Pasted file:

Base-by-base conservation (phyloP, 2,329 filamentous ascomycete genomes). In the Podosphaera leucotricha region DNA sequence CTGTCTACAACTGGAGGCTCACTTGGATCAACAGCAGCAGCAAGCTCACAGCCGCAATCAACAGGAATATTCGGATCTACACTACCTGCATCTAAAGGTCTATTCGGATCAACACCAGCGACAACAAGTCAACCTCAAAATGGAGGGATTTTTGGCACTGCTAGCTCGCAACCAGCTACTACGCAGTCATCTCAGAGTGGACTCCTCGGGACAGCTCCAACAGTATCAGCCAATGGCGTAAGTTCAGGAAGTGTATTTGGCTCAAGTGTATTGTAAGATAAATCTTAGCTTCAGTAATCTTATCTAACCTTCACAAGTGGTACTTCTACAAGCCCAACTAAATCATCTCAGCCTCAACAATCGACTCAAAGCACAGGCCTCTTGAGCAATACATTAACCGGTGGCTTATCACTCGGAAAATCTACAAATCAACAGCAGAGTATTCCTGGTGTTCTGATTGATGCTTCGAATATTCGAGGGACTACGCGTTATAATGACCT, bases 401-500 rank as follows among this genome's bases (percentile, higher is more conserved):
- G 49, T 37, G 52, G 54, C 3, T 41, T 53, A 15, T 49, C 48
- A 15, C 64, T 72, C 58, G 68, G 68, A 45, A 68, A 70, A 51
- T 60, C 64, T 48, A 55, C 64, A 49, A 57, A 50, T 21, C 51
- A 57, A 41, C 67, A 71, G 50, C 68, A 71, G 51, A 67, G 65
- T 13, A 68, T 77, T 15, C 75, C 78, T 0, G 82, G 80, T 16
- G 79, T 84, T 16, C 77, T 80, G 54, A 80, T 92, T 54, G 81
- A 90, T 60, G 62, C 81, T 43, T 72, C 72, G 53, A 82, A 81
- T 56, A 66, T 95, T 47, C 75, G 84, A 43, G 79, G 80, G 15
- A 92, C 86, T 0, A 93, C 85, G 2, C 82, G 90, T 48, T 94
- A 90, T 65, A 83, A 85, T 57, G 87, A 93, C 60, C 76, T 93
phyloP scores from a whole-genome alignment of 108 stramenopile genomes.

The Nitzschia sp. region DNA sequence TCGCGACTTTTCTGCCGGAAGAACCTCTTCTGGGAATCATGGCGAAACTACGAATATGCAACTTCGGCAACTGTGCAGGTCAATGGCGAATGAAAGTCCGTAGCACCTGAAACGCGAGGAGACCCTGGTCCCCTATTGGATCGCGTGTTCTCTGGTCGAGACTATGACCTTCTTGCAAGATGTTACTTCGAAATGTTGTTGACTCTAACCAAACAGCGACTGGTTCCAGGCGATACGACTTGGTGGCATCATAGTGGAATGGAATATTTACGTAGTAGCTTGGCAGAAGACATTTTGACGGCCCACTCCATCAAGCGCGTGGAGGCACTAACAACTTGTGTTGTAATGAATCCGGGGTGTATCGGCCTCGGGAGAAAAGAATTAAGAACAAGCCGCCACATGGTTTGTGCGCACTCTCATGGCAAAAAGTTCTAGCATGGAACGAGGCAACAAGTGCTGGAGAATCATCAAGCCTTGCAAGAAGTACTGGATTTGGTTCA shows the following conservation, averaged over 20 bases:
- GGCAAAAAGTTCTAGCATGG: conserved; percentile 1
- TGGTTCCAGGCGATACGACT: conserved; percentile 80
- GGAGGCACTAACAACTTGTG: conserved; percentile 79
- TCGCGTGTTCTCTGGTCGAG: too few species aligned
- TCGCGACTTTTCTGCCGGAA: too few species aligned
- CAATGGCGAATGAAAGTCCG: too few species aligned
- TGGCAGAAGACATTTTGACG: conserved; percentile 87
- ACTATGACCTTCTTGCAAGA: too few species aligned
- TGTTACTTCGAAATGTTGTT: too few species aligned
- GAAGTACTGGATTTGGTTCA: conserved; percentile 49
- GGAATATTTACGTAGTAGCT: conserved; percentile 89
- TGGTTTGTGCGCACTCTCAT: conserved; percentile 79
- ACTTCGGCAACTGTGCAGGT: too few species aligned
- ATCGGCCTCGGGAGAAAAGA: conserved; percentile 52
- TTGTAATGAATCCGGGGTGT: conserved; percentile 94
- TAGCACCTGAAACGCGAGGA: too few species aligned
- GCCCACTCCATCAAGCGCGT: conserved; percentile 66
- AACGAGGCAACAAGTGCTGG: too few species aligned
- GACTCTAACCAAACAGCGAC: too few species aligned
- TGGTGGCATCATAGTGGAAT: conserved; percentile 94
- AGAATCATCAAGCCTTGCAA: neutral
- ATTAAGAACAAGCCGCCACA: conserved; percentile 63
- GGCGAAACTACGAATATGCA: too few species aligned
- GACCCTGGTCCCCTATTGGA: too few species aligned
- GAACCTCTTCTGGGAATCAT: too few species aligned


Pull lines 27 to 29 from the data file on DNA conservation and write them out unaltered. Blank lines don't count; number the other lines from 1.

- ATCGGCCTCGGGAGAAAAGA: conserved; percentile 52
- TTGTAATGAATCCGGGGTGT: conserved; percentile 94
- TAGCACCTGAAACGCGAGGA: too few species aligned